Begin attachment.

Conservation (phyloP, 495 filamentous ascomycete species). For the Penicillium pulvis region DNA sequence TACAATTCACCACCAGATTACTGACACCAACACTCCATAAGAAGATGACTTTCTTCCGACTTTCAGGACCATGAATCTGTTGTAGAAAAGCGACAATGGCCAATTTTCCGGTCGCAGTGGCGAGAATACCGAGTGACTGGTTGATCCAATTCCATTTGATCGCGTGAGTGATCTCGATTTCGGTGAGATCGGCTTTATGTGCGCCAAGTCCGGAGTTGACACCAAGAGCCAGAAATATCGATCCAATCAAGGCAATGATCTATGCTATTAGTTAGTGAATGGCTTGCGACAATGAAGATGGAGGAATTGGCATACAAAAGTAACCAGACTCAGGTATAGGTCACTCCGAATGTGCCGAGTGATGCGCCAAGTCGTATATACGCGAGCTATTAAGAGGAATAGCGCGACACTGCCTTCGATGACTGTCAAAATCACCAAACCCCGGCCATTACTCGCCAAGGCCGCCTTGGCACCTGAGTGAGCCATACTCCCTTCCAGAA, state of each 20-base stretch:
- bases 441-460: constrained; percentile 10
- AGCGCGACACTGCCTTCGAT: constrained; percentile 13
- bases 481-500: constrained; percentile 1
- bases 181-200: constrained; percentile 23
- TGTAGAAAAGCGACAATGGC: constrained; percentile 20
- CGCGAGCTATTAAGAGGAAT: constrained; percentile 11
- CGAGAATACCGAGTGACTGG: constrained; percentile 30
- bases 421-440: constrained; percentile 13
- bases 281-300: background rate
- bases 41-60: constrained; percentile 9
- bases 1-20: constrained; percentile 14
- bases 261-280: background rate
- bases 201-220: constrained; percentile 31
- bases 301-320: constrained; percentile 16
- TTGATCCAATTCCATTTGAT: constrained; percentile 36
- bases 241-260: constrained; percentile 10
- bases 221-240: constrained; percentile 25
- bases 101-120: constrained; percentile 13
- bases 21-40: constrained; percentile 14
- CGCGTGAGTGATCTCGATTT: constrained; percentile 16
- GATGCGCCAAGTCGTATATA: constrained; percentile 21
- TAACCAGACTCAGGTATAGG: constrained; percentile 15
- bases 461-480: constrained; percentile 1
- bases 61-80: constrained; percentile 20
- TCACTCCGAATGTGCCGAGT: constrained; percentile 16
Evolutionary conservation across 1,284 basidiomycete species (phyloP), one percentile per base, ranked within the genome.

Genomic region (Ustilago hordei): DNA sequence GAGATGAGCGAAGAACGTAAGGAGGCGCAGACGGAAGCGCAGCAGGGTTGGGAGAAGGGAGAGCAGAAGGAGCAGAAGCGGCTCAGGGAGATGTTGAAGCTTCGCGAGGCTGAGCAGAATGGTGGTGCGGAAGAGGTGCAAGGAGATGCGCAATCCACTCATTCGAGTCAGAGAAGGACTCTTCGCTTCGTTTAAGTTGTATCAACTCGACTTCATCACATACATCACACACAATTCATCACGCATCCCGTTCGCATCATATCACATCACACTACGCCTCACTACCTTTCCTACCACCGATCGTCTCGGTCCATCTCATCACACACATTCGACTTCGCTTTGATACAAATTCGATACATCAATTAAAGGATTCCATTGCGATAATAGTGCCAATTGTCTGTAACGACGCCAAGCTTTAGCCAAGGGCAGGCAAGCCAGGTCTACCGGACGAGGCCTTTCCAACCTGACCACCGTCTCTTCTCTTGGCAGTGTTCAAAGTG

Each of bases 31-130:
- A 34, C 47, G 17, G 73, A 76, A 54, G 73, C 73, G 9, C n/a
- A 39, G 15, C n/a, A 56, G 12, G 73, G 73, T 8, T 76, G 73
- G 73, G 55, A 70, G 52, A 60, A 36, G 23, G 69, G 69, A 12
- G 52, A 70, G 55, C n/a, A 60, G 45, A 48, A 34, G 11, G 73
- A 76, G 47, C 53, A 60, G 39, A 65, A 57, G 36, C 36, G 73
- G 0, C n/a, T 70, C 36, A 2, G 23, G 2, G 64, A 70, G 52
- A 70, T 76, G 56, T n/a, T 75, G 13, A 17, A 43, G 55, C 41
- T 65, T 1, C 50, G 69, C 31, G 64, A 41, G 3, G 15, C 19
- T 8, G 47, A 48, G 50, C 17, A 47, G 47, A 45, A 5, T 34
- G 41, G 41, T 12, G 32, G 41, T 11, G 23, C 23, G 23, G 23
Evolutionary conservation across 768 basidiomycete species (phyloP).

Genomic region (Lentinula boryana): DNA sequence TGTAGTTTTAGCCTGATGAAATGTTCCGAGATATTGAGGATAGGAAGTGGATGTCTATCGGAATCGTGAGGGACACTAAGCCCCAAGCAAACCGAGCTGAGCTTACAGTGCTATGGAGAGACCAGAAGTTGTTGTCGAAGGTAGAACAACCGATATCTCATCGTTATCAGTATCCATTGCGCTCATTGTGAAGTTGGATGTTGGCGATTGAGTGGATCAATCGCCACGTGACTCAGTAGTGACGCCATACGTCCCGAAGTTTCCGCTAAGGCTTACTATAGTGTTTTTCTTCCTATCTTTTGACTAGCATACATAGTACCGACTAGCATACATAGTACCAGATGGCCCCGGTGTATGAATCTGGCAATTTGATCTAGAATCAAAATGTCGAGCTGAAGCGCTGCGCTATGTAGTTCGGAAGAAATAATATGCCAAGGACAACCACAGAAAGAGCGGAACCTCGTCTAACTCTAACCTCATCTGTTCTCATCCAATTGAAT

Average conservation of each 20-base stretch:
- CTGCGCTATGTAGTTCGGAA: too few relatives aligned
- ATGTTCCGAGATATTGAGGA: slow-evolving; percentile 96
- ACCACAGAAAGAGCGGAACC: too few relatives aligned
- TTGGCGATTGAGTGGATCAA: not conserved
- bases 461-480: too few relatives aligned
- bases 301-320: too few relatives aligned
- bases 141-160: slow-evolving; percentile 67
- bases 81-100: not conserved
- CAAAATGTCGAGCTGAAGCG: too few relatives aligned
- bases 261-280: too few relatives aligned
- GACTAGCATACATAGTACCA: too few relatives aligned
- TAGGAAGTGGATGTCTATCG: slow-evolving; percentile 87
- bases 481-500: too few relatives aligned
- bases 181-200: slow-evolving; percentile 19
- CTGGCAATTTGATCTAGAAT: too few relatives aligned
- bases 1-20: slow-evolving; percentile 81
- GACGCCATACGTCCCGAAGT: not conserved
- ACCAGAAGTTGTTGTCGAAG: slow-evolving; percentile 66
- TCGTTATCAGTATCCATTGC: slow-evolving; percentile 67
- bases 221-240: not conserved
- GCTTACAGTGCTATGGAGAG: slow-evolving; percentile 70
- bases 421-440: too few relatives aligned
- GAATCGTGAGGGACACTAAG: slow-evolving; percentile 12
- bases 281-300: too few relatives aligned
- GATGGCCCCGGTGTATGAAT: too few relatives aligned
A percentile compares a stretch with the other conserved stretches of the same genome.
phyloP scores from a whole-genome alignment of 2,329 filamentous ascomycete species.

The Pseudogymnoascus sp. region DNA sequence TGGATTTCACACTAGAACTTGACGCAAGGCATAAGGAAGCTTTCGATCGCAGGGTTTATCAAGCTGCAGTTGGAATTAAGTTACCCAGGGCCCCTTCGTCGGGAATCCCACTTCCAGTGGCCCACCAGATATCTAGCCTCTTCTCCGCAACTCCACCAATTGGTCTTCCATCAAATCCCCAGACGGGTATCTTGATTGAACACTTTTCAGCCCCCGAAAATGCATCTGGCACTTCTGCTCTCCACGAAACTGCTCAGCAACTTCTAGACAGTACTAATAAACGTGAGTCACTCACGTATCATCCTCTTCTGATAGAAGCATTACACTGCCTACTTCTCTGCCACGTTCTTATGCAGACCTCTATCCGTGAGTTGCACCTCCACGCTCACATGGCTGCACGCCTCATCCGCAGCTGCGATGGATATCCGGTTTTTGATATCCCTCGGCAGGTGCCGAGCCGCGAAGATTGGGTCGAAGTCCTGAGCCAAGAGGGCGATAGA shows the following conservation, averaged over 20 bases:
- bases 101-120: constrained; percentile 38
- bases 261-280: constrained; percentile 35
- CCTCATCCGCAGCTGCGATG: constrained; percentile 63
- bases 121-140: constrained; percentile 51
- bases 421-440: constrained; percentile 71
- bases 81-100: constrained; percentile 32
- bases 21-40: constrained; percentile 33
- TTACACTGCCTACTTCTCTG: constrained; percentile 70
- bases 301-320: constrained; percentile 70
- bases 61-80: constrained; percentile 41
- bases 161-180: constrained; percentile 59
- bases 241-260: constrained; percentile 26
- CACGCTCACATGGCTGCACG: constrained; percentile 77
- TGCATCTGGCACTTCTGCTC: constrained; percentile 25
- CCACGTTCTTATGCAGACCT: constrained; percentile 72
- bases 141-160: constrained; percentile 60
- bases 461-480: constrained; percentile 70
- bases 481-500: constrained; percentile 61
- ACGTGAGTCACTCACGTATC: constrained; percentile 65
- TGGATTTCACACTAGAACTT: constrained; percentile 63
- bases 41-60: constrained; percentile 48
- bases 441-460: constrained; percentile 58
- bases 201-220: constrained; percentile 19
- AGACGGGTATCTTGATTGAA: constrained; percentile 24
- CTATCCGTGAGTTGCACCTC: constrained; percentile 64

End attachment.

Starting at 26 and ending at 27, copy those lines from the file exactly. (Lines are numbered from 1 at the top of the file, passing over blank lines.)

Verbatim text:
- TCACTCCGAATGTGCCGAGT: constrained; percentile 16
Evolutionary conservation across 1,284 basidiomycete species (phyloP), one percentile per base, ranked within the genome.